in principle and by instinct, they waited to ascertain the mind of the emperor, before actively opposing the reform. With the exception of the German Populists who felt that a German “Liberal” party could not well oppose an extension of popular rights, all the German Liberals were antagonistic, some bitterly, to the measure. The Constitutional Landed Proprietors who had played so large a part in Austrian politics since the 'sixties, and had for a generation held the leadership of the German element in parliament and in the country, saw themselves doomed and the leadership of the Germans given to the Christian Socialists. None of the representatives of the curia system fought so tenaciously for their privileges as did the German nominees of the curia of large landed proprietors. Their opposition proved unavailing. The emperor frowned repeatedly upon their efforts.
Baron Gautsch fell in April over a difference with the Poles, and Baron Beck premier. his successor, Prince Konrad zu Hohenlohe-Schillingsfürst, who had taken over the reform bills, resigned also, six weeks later, as a protest against the action of the crown in consenting to the enactment of a customs tariff in Hungary distinct from, though identical with, the joint Austro-Hungarian tariff comprised in the Széll-Körber compact and enacted as a joint tariff by the Reichsrath. A new cabinet was formed (June 2) by Baron von Beck, permanent under secretary of state in the ministry for agriculture, an official of considerable ability who had first acquired prominence as an instructor of the heir apparent, Archduke Francis Ferdinand, in constitutional and administrative law. By dint of skilful negotiation with the various parties and races, and steadily supported by the emperor who, on one occasion, summoned the recalcitrant party leaders to the Hofburg ad audiendum verbum and told them the reform “must be accomplished,” Baron Beck succeeded, in October 1906, in attaining a final agreement, and on the 1st of December in securing the adoption of the reform. During the negotiations the number of constituencies was raised to 516, divided, according to provinces, as follows:—
|Görz and Gradisca||6||"||5|
|Trieste and territory||5||"||5|
In the allotment of the constituencies to the various races their tax-paying capacity was taken into consideration. In mixed districts separate constituencies and registers were established for the electors of each race, who could only vote on their own register for a candidate of their own race. Thus Germans were obliged to vote for Germans and Czechs for Czechs; and, though there might be victories of Clerical over Liberal Germans or of Czech Radicals over Young Czechs, there could be no victories of Czechs over Germans, Poles over Ruthenes, or Slovenes over Italians. The constituencies were divided according to race as follows:—
|Germans of all parties||233||previously||205|
|Czechs of all parties||108||"||81|
|Southern Slavs (Slovenes, Croats, Serbs)||37||"||27|
These allotments were slightly modified at the polls by the victory of some Social Democratic candidates not susceptible of strict racial classification. The chief feature of the allotment was, however, the formal overthrow of the fiction that Austria is preponderatingly a German country and not a country preponderatingly Slav with a German dynasty and a German façade. The German constituencies, though allotted in a proportion unduly favourable, left the Germans, with 233 seats, in a permanent minority as compared with the 259 Slav seats. Even with the addition of the “Latin” (Rumanian and Italian) seats the “German-Latin block” amounted only to 257. This “block” no longer exists in practice, as the Italians now tend to co-operate rather with the Slavs than with the Germans. The greatest gainers by the redistribution were the Ruthenes, whose representation was trebled, though it is still far from being proportioned to their numbers. This and other anomalies will doubtless be corrected in future revisions of the allotment, although the German parties, foreseeing that any revision must work out to their disadvantage, stipulated that a two-thirds majority should be necessary for any alteration of the law.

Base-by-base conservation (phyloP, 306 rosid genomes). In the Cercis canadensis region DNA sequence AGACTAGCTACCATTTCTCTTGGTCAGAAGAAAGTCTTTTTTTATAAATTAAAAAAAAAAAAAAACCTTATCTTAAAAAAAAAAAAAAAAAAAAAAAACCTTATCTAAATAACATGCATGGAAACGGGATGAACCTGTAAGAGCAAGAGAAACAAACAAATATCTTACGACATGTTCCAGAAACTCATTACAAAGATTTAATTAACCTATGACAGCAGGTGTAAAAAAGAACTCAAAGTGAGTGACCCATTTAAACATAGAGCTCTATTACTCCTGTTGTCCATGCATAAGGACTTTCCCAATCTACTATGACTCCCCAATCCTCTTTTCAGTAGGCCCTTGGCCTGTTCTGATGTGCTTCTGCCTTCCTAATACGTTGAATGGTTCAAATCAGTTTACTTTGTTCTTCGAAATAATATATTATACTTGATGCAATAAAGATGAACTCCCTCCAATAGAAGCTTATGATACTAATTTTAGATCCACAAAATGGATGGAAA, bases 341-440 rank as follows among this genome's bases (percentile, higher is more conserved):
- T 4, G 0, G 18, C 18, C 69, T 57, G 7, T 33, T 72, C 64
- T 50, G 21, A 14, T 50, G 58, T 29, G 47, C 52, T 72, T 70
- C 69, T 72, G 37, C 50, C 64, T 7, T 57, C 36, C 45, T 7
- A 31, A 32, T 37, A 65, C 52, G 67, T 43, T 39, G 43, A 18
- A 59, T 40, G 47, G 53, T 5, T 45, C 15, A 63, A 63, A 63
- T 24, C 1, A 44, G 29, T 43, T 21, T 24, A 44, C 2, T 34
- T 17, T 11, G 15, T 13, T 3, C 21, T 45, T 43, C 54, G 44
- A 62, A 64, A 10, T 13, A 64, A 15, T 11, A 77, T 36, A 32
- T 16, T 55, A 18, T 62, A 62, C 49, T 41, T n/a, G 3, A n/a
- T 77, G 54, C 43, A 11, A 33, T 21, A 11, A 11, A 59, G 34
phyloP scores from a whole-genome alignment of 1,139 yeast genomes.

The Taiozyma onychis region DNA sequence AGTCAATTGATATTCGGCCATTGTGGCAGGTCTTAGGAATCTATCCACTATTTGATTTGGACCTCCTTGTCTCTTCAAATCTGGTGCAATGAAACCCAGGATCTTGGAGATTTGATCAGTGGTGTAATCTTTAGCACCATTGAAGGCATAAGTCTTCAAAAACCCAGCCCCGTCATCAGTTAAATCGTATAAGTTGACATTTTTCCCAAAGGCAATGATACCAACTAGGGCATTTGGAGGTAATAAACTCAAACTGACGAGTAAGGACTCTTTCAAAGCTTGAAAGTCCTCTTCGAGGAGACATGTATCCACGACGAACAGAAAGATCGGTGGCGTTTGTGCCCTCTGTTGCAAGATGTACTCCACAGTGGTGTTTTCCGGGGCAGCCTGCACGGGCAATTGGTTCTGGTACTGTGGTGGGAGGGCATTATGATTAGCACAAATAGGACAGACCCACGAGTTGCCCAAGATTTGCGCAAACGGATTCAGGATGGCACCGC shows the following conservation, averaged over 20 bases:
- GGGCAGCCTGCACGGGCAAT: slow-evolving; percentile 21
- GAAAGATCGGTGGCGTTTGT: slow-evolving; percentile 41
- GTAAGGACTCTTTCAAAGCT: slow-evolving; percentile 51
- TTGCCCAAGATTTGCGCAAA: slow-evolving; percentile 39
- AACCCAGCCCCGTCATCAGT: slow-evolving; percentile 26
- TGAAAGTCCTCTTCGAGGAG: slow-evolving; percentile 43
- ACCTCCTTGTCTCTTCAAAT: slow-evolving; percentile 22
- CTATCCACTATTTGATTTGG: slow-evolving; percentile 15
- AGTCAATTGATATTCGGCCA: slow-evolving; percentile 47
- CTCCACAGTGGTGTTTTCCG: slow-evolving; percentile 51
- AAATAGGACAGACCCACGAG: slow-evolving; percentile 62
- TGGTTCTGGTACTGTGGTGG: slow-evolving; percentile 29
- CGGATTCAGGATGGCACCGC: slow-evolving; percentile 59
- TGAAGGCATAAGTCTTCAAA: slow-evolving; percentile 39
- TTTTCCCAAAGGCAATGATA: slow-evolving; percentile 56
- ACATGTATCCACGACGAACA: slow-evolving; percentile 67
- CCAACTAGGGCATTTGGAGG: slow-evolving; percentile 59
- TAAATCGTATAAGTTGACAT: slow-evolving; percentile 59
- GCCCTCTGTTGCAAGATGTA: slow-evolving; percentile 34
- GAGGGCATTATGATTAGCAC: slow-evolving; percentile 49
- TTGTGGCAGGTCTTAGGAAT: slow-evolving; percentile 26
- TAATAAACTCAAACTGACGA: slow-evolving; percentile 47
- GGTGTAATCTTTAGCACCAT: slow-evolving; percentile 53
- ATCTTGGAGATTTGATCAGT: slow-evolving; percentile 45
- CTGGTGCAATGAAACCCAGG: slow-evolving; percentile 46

After unsuccessful attempts by the Upper House to introduce General election 1907. plural voting, the bill became law in January 1907, the peers insisting only upon the establishment of a fixed maximum number or numerus clausus, of non-hereditary peers, so as to prevent the resistance of the Upper Chamber from being overwhelmed at any critical moment by an influx of crown nominees appointed ad hoc. The general election which took place amid considerable enthusiasm on the 14th of May resulted in a sweeping victory for the Social Democrats whose number rose from 11 to 87; in a less complete triumph for the Christian Socialists who increased from 27 to 67; and in the success of the extremer over the conservative elements in all races. A classification of the groups in the new Chamber presents many difficulties, but the following statement is approximately accurate. It must be premised that, in order to render the Christian Socialist or Lueger party the strongest group in parliament, an amalgamation was effected between them and the conservative Catholic party:—
|Pan-German radicals (Wolf group)||13|
|Czech National Socialists||9|
|Of all races||87||87|
|Old or Russophil Ruthenes||5|
|Southern Slav Club—|
|Unclassified, vacancies, &c||6||6|